The beautiful West Coast of the South Island has the best weather during the winter months to see glaciers and rainforest. You’ll get to enjoy winter activities like skiing, snowshoeing, glacier walks, glacier helicoper rides. See what I mean?
…it’s about the stuff you see on the way:
…like exploring vineyards and tasting great wine:
…relaxing in quaint historic towns with fabulous cafes:
Another Handy Hint: If you’re a skiing fanatic and this is all you want to do, you might want to rent a 4WD. Many of our ski fields are accessed by twisting gravelly roads and most motorhome companies will not permit entry to these. (However, shuttle bus services to ski fields are provided.)
Chains may be required in some areas and if so, familiarise yourself with how to fit them and when it is advisable to remove them. Remember, Kiwis are used to this stuff so don’t be afraid to ask the locals. We love helping!
Travel Insurance – don’t travel too light!
Michael and I are planning our own overseas trip! Time to air out suitcases and argue about the practicalities of taking the kitchen sink. We’ve also been a couple of sick people for the past week or so, having caught a flu bug. So what happens when you’re sick and very far from home? Many travellers don’t bother with travel insurance. They see it as an unnecessary cost, but it is? The first time I travelled to Europe to meet Michael’s rallies, I made it as far as Auckland before I was rushed to an emergency medical clinic with a suspected annuerism. Fortunately it was just a vicious migraine. However, we had to cancel our connecting flight to Singapore and rebook – our travel insurance covered this unexpected cost. Peace of mind can be a costly business but then again, so is an astronomical hospital bill.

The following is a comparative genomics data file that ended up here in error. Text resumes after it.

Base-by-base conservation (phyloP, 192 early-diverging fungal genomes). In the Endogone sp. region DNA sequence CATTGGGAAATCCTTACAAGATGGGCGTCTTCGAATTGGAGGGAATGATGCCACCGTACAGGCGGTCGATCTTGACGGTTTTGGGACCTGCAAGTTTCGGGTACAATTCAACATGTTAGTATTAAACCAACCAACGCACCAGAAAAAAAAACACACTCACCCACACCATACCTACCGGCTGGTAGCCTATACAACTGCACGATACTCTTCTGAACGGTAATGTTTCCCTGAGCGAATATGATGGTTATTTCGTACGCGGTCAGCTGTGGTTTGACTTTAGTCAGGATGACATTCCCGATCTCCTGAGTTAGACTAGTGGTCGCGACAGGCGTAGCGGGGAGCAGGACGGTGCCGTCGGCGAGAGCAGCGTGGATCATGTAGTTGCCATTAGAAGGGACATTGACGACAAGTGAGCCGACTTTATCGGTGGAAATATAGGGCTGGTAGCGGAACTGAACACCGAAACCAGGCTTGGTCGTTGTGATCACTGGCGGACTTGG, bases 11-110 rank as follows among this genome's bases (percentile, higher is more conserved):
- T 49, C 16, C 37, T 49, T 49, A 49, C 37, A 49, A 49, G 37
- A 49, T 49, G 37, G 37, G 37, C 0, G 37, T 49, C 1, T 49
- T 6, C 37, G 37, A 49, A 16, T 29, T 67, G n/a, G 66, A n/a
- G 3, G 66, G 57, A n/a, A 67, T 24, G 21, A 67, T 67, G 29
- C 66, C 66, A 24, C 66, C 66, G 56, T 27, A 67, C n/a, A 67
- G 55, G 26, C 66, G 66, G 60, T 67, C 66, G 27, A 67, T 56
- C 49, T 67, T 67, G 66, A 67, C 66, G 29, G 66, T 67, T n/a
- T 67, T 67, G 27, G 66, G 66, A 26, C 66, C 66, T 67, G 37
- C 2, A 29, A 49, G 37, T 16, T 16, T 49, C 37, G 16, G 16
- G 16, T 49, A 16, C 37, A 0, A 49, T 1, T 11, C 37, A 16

“Do we need proper hiking boots?” Well, unless you’re going on a recognised tramping trip, the answer is no – just good sturdy walking shoes for our many carefully laid walking tracks. And for goodness sake, if you’re buying new shoes for your trip, wear them in well in advance of your travel. Blisters are not fun!
The checking-behind-you habit